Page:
Jazz innovators don’t operate in a void. Louis Armstrong had his Hot Fives and Sevens.…
Jazz innovators don't operate in a void. Louis Armstrong had his Hot Fives and Sevens. Miles Davis had his Great Quintets. Duke had his orchestra. Art Blakey had his Messengers. The point: great innovators are networked. They’re connected by tight clusters of other people who impart knowledge and skills, allowing for a faster, more efficient exchange of ideas.
Innovation is a topic author Greg Satell knows well. In fact, it's the subject of his recent book, Mapping Innovation, which was selected as one of the best business books of 2017. He's quick to liken innovation to the music-making process, but suggests that it happens “much more like a jazz ensemble than an orchestra.” In this episode of JAZZIZ Not What You Think, Greg joins JAZZIZ publisher Michael Fagien to discuss how networks are indispensable to business, technology, medicine and, yes, even music. What might come to mind after listening is that jazz might be the square peg music in a round hole world, and while Greg and Michael don’t talk much about jazz, you’ll find what he has to say very interesting and how it applies to other parts of your work and personal life.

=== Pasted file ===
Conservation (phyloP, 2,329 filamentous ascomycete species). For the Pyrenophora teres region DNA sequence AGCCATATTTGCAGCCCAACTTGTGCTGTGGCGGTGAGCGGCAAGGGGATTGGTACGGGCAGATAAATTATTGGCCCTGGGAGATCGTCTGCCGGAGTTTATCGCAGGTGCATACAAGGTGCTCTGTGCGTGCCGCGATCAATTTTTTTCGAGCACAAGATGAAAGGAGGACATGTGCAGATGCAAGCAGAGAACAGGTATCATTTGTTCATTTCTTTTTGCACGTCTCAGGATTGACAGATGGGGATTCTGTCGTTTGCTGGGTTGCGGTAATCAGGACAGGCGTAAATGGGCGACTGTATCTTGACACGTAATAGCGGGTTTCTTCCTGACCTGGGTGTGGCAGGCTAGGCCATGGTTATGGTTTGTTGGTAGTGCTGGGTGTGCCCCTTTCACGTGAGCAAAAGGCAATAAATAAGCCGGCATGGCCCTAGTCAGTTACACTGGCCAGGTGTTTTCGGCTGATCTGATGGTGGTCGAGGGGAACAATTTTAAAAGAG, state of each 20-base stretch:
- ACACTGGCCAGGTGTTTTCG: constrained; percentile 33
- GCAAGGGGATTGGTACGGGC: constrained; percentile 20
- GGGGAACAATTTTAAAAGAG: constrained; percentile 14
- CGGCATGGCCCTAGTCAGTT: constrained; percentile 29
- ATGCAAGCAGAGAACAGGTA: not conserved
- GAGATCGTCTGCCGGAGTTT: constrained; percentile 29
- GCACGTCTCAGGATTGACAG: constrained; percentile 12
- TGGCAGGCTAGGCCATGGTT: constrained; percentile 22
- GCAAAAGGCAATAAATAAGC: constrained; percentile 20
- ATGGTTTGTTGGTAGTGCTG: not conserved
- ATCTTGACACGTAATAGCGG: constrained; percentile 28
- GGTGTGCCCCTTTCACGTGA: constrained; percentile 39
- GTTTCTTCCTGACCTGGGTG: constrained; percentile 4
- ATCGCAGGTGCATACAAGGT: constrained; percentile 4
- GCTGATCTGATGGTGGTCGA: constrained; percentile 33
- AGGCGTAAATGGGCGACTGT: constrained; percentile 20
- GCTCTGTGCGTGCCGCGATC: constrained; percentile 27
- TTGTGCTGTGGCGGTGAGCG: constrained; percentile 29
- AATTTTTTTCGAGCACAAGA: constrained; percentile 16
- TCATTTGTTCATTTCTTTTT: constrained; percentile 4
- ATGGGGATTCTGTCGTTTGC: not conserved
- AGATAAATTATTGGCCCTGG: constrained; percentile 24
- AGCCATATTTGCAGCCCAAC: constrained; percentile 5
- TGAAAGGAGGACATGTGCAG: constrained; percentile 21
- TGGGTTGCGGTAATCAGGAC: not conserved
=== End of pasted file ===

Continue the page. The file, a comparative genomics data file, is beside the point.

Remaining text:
NOTE: Since this podcast talking about his book, Mapping Innovation, Greg Satell has written his second book, Cascades.